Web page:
Caribbean Airlines will not fly Boeing Max 8 it fails to meet requirements

A worker stands near a Boeing 737 MAX 8 airplane parked at Boeing Co.’s Renton Assembly Plant, Monday, March 11, 2019, in Renton, Wash. Airlines in several countries grounded the same model jetliner Monday following Sunday’s crash of an Ethiopian Airlines Boeing 737 Max 8, the second devastating crash of one of the planes in five months. (AP Photo/Ted S. Warren)

(Trinidad Express) If the Boeing 737 Max 8 fails to meet requirements, it will not be added to the Caribbean Airlines (CAL) fleet.

CAL today issued a statement, saying that its international aviation consultants, attorneys, and management are closely monitoring the situation, and will take all required steps to continue to safeguard the airline, its customers and staff.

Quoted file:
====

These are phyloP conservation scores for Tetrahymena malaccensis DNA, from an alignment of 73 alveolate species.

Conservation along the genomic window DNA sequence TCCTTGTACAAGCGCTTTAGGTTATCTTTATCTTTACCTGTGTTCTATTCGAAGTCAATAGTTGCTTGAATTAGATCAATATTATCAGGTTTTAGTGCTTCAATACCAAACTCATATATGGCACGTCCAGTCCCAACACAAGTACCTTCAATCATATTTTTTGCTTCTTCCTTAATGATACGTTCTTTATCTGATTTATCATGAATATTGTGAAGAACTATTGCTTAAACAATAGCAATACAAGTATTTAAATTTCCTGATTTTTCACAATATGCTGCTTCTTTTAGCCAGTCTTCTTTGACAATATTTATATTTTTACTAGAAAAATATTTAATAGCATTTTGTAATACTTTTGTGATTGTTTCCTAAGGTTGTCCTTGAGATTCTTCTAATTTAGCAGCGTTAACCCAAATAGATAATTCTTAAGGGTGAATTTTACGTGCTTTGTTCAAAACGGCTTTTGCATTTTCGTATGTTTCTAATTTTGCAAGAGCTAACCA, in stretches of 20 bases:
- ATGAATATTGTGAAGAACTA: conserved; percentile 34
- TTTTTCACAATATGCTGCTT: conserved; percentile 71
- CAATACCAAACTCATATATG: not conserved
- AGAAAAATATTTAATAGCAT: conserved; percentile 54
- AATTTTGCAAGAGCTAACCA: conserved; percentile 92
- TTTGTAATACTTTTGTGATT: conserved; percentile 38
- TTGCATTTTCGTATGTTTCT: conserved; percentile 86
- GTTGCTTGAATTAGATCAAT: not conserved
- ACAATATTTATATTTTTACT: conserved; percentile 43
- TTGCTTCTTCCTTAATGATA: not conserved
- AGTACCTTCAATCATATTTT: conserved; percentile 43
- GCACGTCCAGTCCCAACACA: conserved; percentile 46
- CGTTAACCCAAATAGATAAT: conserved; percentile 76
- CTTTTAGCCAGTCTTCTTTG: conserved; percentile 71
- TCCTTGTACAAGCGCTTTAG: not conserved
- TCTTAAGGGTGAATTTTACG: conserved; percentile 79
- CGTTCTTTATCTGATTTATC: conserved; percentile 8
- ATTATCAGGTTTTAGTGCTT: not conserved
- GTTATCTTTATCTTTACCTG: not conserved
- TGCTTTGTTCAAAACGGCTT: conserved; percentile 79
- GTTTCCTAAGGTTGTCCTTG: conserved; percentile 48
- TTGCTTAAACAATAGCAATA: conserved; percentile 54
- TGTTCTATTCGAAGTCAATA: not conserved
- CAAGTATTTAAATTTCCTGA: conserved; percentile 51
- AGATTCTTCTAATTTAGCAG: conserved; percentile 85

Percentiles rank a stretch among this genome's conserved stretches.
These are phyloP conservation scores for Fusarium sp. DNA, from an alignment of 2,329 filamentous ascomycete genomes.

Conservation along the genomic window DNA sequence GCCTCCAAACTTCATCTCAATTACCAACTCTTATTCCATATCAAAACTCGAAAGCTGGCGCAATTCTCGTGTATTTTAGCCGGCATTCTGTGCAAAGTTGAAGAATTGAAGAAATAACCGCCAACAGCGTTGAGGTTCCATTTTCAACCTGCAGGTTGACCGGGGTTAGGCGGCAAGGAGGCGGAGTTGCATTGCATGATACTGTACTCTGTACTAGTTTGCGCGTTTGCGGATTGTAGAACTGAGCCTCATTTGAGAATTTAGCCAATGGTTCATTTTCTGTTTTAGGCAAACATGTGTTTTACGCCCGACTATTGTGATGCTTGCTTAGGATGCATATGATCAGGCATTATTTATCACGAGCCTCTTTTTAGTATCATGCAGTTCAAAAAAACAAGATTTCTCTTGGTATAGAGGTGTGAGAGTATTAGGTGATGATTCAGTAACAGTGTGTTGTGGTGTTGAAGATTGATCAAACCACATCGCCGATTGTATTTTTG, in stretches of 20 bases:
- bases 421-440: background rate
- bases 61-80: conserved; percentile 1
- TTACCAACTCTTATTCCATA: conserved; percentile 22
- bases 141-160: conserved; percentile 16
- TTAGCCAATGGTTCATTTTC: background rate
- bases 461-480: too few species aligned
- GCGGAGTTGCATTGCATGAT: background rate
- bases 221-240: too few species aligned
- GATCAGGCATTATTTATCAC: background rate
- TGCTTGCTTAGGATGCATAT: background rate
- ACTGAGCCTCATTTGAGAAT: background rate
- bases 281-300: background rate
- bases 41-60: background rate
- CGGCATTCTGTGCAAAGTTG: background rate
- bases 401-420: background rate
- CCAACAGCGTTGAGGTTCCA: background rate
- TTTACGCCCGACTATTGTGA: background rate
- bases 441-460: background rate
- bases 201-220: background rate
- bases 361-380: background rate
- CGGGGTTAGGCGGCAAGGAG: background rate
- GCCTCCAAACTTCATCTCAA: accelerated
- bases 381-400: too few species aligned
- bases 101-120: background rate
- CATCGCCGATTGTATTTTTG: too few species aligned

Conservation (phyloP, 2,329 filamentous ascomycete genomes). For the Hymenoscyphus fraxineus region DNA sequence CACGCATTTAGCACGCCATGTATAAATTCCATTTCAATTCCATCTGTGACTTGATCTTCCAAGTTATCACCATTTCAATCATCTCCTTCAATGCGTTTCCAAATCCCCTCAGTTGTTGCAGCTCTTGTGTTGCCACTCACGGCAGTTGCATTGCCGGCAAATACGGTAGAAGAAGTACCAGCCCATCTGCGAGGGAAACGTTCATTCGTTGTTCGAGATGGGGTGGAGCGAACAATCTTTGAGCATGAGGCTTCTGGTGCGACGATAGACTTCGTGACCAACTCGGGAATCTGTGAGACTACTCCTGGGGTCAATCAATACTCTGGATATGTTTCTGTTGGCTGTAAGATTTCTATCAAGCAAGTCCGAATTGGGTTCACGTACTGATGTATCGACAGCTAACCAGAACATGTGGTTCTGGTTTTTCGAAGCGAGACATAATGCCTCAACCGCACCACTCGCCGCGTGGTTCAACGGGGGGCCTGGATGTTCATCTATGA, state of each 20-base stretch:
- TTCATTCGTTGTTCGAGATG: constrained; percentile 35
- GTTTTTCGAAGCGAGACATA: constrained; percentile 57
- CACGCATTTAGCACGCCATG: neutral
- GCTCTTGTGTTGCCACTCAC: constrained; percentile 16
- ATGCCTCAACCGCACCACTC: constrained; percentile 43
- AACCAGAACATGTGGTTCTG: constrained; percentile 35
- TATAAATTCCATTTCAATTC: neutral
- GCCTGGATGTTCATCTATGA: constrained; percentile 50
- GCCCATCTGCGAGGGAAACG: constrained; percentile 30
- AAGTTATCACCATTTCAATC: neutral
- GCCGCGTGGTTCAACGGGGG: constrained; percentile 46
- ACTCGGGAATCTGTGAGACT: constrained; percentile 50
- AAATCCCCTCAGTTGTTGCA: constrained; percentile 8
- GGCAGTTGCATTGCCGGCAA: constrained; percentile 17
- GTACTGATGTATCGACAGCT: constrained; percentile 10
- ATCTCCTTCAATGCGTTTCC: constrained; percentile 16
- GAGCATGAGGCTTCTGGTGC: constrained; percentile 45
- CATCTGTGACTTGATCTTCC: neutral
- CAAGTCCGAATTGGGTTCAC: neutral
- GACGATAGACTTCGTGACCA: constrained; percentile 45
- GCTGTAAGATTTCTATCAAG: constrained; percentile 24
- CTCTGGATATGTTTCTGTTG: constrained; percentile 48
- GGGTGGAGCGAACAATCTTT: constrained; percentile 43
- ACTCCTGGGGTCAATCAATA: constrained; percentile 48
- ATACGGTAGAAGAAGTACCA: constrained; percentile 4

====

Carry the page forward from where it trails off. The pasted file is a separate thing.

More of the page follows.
CAL said it has an impeccable safety record, due in no small part to the use of very reliable equipment, an extremely well trained team, and a first class Maintenance and Engineering department.

The airline does not fly the Boeing 737 MAX-8 aircraft, which was expected to be added to the fleet, beginning in late 2019. CAL was expected to lease 12 of the Boeing Max 8 aircraft.

But in its statement, CAL said it will not, “and in fact cannot, introduce any aircraft into its fleet that does not meet the most stringent international and domestic regulations. If the Boeing 737 MAX-8 aircraft fails to meet any of the very stringent requirements, it will not, and in fact cannot, be added to the fleet”.

In the meantime, CAL says it is doing all that it reasonably can, to accommodate on its aircraft, those passengers of other air carriers who may be affected by the grounding of the Boeing 737 MAX-8.

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